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TAP funds offered to Manitoba hog farmers

Some of Manitoba’s beleaguered hog producers, coming off a major rally earlier this week laying out their industry’s dire straits, are now eligible for AgriStability advance payments.

The provincial and federal governments on Thursday announced a Targeted Advance Payment (TAP) for Manitoba hog producers through the federal/provincial AgriStability income stabilization program.

About 277 eligible producers in the province would have access to over $37 million in TAPs, the two governments said. The average TAP per producer would be in the range of $136,000.

“Challenging circumstances throughout this year including high feed prices, a strong Canadian dollar, the (country-of-origin labelling) regulation in the U.S. and the false connection to the H1N1 flu have created tight market conditions and financial hardship for many hog producers,” Agriculture Minister Rosann Wowchuk said Thursday in a release.

“In response to industry requests, this federal-provincial program has been implemented to address urgent issues and this advance will provide immediate financial assistance now when producers need it the most.”

Producers eligible for TAPs can access 60 per cent of their AgriStability payment if their fiscal year end is on or before July 31, or 25 per cent of their AgriStability payment if their fiscal year end is after July 31.

The final balance would be issued with the final claim, the governments said.

Wowchuk and federal Agriculture Minister Gerry Ritz noted consideration will be given to adjusting payment rates in the fall, depending on a producer’s need for further advances.

The move follows a rally Monday at Morris, Man., south of Winnipeg, at which pork producers reiterated calls for a provincial aid package, similar to the cattle and hog support program (CHSP) announced in February for Saskatchewan hog and cattle producers.

Saskatchewan’s CHSP pledged $20 per market hog sold and $10 per head for all isoweanlings, weanlings and feeder hogs produced between July 1, 2008, and Jan. 31, 2009.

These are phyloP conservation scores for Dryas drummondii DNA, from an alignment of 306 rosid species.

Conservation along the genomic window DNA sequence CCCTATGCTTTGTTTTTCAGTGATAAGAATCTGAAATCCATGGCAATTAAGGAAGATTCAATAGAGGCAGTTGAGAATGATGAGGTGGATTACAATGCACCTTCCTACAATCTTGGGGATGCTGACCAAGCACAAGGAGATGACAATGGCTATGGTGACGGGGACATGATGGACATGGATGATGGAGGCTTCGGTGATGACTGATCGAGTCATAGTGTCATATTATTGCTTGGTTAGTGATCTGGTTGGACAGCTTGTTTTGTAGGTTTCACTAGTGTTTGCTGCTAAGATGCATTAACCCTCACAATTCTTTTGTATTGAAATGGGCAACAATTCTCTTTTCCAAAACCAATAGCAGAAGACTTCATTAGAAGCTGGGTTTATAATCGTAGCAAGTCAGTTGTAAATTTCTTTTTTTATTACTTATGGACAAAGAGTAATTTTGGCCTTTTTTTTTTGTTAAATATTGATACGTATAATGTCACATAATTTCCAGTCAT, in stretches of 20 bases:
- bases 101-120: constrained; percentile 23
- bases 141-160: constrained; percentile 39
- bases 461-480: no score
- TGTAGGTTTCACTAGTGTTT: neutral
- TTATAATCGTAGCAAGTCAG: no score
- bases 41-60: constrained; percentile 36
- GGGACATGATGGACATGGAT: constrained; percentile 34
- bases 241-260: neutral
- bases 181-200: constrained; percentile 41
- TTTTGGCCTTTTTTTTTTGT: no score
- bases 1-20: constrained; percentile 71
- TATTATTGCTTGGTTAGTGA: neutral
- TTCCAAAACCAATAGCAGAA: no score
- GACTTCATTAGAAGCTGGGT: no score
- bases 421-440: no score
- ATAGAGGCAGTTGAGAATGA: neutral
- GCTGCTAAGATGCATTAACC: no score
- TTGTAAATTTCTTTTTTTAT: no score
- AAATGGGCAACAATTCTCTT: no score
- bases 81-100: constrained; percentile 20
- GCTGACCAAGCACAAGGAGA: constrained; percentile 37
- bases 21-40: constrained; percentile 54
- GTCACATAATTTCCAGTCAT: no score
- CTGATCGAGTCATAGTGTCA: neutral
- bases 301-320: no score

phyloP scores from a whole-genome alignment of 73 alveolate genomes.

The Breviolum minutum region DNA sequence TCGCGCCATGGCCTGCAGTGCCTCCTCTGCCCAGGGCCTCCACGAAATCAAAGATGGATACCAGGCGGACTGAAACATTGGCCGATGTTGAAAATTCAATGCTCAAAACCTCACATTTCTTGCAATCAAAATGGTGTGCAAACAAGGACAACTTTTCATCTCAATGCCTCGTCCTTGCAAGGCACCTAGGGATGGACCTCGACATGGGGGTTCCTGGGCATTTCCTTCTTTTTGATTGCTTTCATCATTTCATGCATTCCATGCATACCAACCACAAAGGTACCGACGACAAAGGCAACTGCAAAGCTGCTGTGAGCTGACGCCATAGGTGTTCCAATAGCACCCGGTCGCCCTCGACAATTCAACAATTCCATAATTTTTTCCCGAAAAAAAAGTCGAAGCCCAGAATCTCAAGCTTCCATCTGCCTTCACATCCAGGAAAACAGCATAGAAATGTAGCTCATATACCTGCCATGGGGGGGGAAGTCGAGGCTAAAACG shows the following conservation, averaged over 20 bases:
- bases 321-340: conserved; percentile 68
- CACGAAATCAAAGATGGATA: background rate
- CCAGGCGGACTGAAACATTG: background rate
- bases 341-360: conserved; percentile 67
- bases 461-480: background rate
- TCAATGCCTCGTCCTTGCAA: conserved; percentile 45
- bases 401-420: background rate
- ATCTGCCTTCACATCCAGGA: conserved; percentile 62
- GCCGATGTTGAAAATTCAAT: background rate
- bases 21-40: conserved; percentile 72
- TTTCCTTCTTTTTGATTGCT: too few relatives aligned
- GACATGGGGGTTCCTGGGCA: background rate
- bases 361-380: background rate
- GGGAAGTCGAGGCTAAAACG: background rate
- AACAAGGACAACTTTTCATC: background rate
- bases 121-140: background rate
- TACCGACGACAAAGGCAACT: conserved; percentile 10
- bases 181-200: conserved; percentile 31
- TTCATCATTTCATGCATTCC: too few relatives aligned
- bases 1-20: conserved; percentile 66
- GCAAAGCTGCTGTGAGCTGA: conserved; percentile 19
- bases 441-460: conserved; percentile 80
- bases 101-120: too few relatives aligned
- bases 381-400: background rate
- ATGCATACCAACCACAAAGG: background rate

On a national level, the Canadian Pork Council has recently called for support to the tune of $30 per pig, which works out to about $800 million.

According to CPC chairman Jurgen Preugschas, the council’s request for direct payments has recently been revised to include an H1N1 recovery program.

“There’s several things, certainly in the form of loans that we’re looking at, maybe doubling up on the advance payments program and then also an H1N1 loan to cover some of those losses and then thirdly to look at an enhanced sow cull program,” Preugschas said on the industry-sponsored radio program FarmScape Tuesday.

Choice of words

Ritz on Wednesday issued an op-ed piece to the media, criticizing some Canadian media outlets that continue to use “inaccurate and unclear terminology when reporting on the H1NI influenza virus.”

Canadians, Ritz wrote, “know and understand the term H1N1 influenza. International scientific authorities, such as the World Health Organization (WHO), refer to this virus as H1N1 influenza and have clearly stated that properly cooked pork is safe. When Canadians are talking about it around the water cooler they refer to the virus as H1N1. This virus is called H1N1 influenza because that is its name.”

Canada’s hog farmers, he wrote, “already have enough problems on their plate with international market instability and volatile currency exchange rates. The last thing they need is completely unnecessary misconceptions created by unclear and inaccurate media reports.”

In Canada, the CBC has come under criticism from hog industry supporters for its use of the term “swine flu” on first reference to describe H1N1. Other major North American news organizations, including CNN, the New York Times and Fox News, have also used “swine flu” on first reference.

The Times reported Tuesday that U.S. agriculture officials have put forward an admittedly unprovable theory about the origin of the strain of H1N1 that’s now reached pandemic status.

In the “most likely scenario,” the disease, they suggest, originated in swine in Asia but was brought to North America by a person or people.

But the H1N1 strain in question, containing genetics from human, avian and swine flus, has yet to be found in any hogs anywhere other than in one herd in Alberta, all of which has since been culled. The earliest known human case of this strain of H1N1 was a child in rural Mexico, the Times noted.


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